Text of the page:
ECB likely to unleash QE on Thursday, cautions France's Hollande
French president François Hollande has given the strongest possible hint that the European Central Bank (ECB) is likely to make the decision to implement full-blown quantitative easing (QE) at its meeting this week.
“On Thursday, the ECB will take the decision to buy sovereign debt, which will provide significant liquidity to the European economy and create a movement that is favourable to growth,” Hollande said in a speech to business leaders at the Élysée Palace in Paris.
The French leader's opinion coincided with market expectations which widely expect the announcement of a new QE programme.
However, the Élysée Palace office quickly rowed back on his statement and declared Hollande was merely referring to the "hypothesis" of QE and not declaring that it was certain.
Furthermore, his office added that Hollande, whose approval rate has doubled in wake of the Charlie Hebdo terror attack, "respected the independence" of the ECB.
Earlier, influential German tabloid Bild ran headlines promoting the ‘dangers’ of any QE plan, while other German media reported the Bundesbank was desperately trying to limit the parameters of an ECB QE proposal.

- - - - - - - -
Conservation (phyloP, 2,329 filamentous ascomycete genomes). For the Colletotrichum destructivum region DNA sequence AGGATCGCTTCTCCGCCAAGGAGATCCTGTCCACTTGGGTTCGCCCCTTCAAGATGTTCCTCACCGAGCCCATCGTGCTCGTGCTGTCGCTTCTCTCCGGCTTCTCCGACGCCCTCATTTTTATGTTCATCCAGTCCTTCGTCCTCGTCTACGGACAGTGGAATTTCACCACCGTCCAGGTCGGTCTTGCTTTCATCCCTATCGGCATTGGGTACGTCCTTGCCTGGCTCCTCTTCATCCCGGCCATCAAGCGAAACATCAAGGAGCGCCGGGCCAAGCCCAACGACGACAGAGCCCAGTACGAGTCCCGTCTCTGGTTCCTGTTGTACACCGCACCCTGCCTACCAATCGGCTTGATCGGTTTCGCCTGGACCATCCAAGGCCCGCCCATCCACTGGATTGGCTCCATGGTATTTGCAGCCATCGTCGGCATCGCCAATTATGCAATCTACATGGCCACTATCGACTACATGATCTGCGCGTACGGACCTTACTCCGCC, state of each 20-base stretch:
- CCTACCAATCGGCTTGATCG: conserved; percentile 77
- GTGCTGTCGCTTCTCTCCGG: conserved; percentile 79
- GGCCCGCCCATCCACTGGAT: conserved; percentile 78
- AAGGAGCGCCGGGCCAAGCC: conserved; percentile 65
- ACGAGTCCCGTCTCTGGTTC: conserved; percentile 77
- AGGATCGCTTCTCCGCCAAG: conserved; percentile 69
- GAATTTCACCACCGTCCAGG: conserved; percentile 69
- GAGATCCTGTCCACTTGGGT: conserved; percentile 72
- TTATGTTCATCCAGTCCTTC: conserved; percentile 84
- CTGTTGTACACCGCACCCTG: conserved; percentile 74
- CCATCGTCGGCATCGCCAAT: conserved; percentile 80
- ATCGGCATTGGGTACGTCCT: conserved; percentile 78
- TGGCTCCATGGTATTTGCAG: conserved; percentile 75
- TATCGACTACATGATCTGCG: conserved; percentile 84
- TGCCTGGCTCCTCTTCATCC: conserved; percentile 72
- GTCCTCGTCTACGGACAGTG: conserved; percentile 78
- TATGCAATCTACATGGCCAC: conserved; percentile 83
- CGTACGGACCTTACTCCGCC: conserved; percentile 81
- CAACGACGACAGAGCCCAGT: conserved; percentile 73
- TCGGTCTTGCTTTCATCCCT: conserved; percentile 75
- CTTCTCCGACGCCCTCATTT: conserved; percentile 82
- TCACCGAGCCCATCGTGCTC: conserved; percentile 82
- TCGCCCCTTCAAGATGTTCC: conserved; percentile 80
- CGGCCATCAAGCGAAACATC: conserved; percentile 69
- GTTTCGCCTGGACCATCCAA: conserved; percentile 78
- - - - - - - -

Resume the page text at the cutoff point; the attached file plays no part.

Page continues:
German investment bank Berenberg said it saw a 60% chance that the ECB will announce "at least €700bn" in sovereign and corporate bonds over two years.
"If the ECB announces a significantly smaller programme, ECB Draghi President could still emphasise that the decision is not the final word and may be scaled up if inflation expectations do not recover," said senior economist Christian Schulz.
Schulz believes German public opinion is the key stumbling block.
"In order to obtain Berlin’s support, ECB President Draghi reportedly informed the German government of his plans. To make it easier for the Bundesbank, the ECB may execute QE via the national central banks at their taxpayers’ risk."
"German Governing Council members will likely oppose any sovereign bond purchases, while many others might oppose the end of risk-sharing. However, ECB President Draghi will probably get his way."
Another temporary stumbling block, the economist suggested, could be Greek elections, if current poll leaders Syriza win just days after the ECB meeting, which may trigger "serious political and market tensions".
"Some may argue it is better for the ECB to wait. However, a powerful QE announcement would in itself reduce the risk of contagion from Greece to the rest of the Eurozone."